Can Anyone Be Free from Bias?

godisnotone_302By Karnamrita dasa, see part 1 and part 2.

While human beings are touted as the “rational animal,” we are actually quite irrational (read, biased) in many ways. We often act on our feelings despite our thoughts about the right or wrongness of a certain perspective. Think about your attitudes toward race, gender, age, ethnicity, religion, nationality, fatness or thinness—or a host of material dualities—food, color, or sports teams. You likely have at least a few biases in some of these areas. Thoughtful people, who desire to do the right thing, don’t want to have unfair bias, and while they may have fewer than less aware persons, they can’t completely give them up. So what about in the field of spirituality? To realize oneself as a soul should mean free from material bias—right?

There are indeed yogis or mystics who have realized themselves as souls who are free from material bias. They have equanimity of mind toward the material world of things and its dualities and see everyone as a spiritual spark, part of the Supreme Source. The spiritual seeker, when studying the world’s faith traditions will often conclude that the universal truth beyond the bias and sometimes fanaticism of religion, is mysticism which is beyond even religious designation—at least as they are traditionally practiced.

Generally mystics or persons of spiritual wisdom focus on the energy of Universal Light as the highest aspect of the Supreme—beyond the sentimentality of those who worship a personal God. In fact, it seems that belief in a personal God goes hand in hand with religious wars and intolerance toward other conceptions, names, or forms of God. However, the mystics are not fighting with others. They are satisfied with their spiritual lives and don’t have to convert anyone. This is one reason religion has a bad name—fanatical bias, and intolerance toward other views. That is a fair critique, though it doesn’t have to mean that mystics have the highest conception of God.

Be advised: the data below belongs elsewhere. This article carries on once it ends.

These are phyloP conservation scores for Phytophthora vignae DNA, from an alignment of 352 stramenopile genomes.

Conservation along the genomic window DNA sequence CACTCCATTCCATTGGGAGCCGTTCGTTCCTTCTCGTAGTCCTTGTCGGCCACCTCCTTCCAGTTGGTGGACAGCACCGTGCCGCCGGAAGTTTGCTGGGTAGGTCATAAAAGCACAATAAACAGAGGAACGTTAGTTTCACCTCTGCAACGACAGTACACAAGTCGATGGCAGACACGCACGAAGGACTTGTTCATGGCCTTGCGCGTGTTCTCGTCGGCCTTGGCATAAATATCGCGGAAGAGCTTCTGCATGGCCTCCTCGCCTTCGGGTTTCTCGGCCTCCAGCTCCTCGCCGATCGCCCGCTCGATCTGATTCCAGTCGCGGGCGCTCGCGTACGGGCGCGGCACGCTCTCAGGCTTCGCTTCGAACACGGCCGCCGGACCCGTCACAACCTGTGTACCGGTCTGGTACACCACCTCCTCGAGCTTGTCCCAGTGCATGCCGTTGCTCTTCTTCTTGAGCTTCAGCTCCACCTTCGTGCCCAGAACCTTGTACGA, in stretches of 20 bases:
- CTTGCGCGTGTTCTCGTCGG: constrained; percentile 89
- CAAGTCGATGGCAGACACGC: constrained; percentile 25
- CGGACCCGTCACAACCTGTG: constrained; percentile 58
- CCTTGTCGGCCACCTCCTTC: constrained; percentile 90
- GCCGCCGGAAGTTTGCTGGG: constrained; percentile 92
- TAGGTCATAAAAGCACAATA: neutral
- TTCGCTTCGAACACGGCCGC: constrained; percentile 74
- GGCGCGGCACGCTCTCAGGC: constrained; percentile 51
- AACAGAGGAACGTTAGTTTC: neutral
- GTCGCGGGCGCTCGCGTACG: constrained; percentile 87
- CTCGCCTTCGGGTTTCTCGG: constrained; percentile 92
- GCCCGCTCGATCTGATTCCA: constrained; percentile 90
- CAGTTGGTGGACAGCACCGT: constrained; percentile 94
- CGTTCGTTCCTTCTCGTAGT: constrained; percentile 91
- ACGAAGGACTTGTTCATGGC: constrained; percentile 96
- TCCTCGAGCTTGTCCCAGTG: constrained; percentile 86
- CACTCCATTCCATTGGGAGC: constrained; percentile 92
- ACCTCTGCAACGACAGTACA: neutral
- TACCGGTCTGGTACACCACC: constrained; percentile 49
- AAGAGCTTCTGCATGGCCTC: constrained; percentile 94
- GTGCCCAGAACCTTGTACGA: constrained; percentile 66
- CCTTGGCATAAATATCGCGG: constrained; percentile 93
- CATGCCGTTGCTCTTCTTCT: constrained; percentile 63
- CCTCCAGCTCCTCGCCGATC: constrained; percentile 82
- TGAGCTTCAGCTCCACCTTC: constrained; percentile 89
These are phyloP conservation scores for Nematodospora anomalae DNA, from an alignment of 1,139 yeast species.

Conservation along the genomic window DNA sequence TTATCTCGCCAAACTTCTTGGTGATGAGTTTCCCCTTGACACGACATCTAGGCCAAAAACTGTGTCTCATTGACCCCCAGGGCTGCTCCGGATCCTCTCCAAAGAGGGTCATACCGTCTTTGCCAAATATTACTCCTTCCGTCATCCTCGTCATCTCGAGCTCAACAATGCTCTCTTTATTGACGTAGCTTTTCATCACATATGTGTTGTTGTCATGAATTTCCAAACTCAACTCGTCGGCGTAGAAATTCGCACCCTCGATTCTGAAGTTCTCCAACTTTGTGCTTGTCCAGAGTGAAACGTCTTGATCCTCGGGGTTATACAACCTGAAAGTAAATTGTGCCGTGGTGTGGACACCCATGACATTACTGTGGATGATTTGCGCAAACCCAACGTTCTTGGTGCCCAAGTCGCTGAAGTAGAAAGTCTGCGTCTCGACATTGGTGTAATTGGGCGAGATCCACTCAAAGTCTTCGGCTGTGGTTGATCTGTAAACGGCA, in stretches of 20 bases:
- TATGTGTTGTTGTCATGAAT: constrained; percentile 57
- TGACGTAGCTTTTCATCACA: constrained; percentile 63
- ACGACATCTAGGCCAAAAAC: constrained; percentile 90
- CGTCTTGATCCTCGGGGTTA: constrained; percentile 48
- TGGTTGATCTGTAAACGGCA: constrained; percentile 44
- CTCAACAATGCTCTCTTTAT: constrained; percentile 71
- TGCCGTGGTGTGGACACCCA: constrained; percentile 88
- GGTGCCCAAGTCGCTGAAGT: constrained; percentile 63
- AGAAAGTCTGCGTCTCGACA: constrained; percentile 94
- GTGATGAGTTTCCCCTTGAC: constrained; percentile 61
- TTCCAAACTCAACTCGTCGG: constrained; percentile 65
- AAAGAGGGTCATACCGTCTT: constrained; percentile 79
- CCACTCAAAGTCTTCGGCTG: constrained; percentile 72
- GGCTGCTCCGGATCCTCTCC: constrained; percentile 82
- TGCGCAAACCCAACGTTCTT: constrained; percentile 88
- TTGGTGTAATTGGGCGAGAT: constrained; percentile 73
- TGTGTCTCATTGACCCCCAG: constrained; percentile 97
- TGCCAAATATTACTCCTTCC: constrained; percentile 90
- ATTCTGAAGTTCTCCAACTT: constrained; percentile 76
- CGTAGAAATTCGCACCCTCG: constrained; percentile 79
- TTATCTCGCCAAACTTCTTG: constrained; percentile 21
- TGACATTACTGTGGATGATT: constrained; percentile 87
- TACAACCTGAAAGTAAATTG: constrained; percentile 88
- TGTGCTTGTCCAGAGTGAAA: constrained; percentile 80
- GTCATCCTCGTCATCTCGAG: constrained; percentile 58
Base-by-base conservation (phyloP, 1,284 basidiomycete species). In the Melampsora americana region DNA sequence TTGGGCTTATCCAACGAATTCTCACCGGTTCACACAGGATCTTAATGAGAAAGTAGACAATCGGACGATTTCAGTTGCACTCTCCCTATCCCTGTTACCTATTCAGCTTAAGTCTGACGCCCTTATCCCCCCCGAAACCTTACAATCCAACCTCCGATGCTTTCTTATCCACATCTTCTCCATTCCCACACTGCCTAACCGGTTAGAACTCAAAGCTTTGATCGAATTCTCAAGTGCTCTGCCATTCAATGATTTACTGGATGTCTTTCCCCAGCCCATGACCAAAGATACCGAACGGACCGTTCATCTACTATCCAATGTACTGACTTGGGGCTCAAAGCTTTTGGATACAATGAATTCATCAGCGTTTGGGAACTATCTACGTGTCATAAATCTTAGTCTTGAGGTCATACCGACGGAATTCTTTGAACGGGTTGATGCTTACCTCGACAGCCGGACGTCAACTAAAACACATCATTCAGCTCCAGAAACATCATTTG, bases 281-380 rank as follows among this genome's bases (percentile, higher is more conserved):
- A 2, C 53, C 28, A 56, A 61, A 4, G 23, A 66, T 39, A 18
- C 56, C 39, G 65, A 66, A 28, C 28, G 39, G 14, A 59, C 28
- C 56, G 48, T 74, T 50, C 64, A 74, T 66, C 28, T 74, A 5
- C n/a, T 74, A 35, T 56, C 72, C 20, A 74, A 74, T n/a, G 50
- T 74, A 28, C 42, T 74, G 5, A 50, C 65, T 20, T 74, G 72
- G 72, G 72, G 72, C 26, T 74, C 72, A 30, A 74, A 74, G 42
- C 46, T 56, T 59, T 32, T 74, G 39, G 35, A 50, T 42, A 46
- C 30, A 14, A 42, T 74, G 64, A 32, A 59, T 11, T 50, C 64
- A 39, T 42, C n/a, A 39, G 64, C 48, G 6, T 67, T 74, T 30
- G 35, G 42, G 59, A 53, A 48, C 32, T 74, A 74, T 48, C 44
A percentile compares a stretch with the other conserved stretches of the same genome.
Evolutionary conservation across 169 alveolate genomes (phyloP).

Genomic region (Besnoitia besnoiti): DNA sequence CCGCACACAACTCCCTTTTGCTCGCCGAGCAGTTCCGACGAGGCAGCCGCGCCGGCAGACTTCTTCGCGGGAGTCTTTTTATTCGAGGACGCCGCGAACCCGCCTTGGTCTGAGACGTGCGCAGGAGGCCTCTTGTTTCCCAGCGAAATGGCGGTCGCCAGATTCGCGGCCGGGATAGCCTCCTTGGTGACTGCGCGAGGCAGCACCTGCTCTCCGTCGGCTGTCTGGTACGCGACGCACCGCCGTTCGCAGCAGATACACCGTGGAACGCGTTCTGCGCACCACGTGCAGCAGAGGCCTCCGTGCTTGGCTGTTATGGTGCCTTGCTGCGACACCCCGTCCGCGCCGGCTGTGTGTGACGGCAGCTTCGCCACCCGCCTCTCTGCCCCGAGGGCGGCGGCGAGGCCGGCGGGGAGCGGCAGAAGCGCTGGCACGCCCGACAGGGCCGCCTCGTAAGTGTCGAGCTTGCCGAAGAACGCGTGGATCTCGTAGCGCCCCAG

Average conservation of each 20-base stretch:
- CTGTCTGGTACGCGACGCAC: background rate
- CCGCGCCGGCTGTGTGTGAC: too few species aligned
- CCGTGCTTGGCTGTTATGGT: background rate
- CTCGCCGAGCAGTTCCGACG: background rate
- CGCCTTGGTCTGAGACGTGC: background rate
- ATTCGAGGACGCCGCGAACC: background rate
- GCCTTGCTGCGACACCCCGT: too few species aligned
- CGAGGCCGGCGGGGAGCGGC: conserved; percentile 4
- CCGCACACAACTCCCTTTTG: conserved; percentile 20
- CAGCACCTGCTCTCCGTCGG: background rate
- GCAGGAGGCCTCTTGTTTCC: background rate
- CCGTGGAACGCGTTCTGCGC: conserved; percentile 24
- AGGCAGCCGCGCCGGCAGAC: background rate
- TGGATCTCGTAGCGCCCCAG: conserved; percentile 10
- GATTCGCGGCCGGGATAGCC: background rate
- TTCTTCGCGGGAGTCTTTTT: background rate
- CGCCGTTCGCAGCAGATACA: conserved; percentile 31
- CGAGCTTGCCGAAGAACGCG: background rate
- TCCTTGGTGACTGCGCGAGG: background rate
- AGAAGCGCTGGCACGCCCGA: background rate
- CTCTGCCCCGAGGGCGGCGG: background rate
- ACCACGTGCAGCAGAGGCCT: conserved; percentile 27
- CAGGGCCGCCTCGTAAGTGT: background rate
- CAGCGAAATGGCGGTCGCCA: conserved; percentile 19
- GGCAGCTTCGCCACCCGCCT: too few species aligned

Does the fanaticism of the religionist negate the possibility of a personal God? Does it point to a Universal conception of the Supreme One, the White Light, the formless, impersonal, Brahman as the unifying and Absolute Truth, or highest aspect of our Source? According to the Vedas of India, this Supreme Light, or Brahman conception, is only the entry level, or the most easily understood and experienced feature of the Supreme Spiritual Truth. Bhakti, or pure loving devotion to Krishna, is like a combination of the mystical vision of all-pervading Spirit (Immanence) and a personal conception of God beyond the universe (Transcendence).

Learned transcendentalists who know the Absolute Truth call this nondual substance Brahman (All-pervading light energy), Paramātmā (Witness in the heart, and Lord of the Universe) or Bhagavān (the source of all while also residing in the spiritual plane). Srimad Bhagavatam 1.2.11